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Seventh Circuit to address alleged civil rights violations in Wisconsin's controversial John Doe raids

By Dee Thompson | Mar 31, 2017

General court 10

MADISON, Wis. (Legal Newsline) –The 7th Circuit U.S. Court of Appeals is considering the appeal in a Wisconsin civil rights case brought by Cindy Archer, former assistant to Gov. Scott Walker. Walker was the target of two John Doe investigations by Milwaukee District Attorney John Chisolm in 2010 and 2011.

The “John Doe” investigations were shut down in October 2016 by the U.S. Supreme Court. Wisconsin prosecutors like Chisolm had used a little-known provision of state law to investigate aides to Walker in 2010 and 2011, raiding their homes and taking their personal property, then ordering them to be silent. Cindy Archer was the target of one of those raids.

Archer’s civil rights lawsuit against Milwaukee District Attorney John Chisolm raises questions because Chisolm’s attorneys assert that since he is a district attorney, his prosecutorial immunity protects him.

According to, arguments before Seventh Circuit judges in January focused on whether prosecutors are immune from the litigation and if public employees sacrifice their First Amendment rights because they are public employees.

After the raid, Archer filed a civil rights suit naming Chisolm and others, claiming violation of her First Amendment rights because she was ordered to not discuss the raid on her home. Chisolm defended himself by claiming “prosecutorial immunity.” Prosecutors are generally immune to such actions in the course of their duties.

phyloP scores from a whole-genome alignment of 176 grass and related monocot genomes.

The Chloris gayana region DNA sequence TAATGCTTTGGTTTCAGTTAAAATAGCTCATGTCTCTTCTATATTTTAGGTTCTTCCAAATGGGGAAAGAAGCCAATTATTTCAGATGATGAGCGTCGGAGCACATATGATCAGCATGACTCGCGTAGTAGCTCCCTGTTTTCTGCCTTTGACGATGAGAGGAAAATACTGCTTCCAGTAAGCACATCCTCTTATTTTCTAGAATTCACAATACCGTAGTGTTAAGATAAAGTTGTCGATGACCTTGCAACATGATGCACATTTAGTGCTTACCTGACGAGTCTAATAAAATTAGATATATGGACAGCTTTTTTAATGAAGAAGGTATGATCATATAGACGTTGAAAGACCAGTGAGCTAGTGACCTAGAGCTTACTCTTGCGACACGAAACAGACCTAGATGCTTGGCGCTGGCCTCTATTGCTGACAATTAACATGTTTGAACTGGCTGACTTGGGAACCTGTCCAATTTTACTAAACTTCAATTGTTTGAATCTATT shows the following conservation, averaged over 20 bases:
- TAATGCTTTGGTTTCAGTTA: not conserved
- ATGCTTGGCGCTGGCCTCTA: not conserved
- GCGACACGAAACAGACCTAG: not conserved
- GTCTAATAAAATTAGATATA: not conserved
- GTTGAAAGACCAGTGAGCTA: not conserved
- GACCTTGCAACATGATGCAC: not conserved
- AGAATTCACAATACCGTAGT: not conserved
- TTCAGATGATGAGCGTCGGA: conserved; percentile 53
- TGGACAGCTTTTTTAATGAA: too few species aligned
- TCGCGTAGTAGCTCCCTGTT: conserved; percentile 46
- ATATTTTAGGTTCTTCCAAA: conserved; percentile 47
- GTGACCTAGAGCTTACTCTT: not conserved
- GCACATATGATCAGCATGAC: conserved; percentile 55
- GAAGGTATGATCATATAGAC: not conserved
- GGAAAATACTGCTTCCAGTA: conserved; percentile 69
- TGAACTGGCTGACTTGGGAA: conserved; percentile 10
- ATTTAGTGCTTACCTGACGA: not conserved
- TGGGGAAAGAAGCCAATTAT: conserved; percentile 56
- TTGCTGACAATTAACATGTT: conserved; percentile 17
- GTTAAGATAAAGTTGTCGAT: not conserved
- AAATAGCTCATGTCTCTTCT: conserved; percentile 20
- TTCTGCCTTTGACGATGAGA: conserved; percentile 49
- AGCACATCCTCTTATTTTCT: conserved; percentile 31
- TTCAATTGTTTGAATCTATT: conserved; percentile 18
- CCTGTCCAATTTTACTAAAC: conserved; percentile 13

Archer was never accused of a crime, her attorney, David Rivkin, argued.

The trial court sided with Chisolm and dismissed Archer’s lawsuit. Archer appealed, arguing that Chisolm was participating in an investigation, thus his immunity was not guaranteed. In other words, Chisolm acted as a government employee running an investigation, rather than an attorney, she argued.

The Wisconsin Supreme Court got involved. In July 2015 the court stated in the majority opinion: “It is utterly clear that the special prosecutor has employed theories of law that do not exist in order to investigate citizens who were wholly innocent of any wrongdoing.” It also stated that those citizens hold “fundamental right … to engage in lawful political activity … free from the fear of the tyrannical retribution of arbitrary or capricious governmental prosecution.”

Peter Russell is a former police officer and now an attorney in Gretna, Louisiana, and partner in the McBride and Russell law firm. He has handled criminal defense matters. 

He opines that “Courts have already allowed for protection for cops in the performance of their duties. These same protections cover prosecutors who are initiating investigations. But these protections are only valid if those officials are doing their job in good faith.”

As Russell explained to Legal Newsline, “When a prosecutor acts in a criminal matter to suppress free speech because it disagrees with his or her own [opinions] that’s criminal and there should be no protection.”

Russell views the Wisconsin matter, and the conduct of Chisolm, as outrageous.

“That’s egregious - this guy went after anybody he didn’t agree with. This prosecutor belongs in jail. As an attorney, Chisolm deserves to lose his law license for malicious prosecution. It actually sounds like a movie."

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Wisconsin Supreme CourtU.S. Court of Appeals for the Seventh Circuit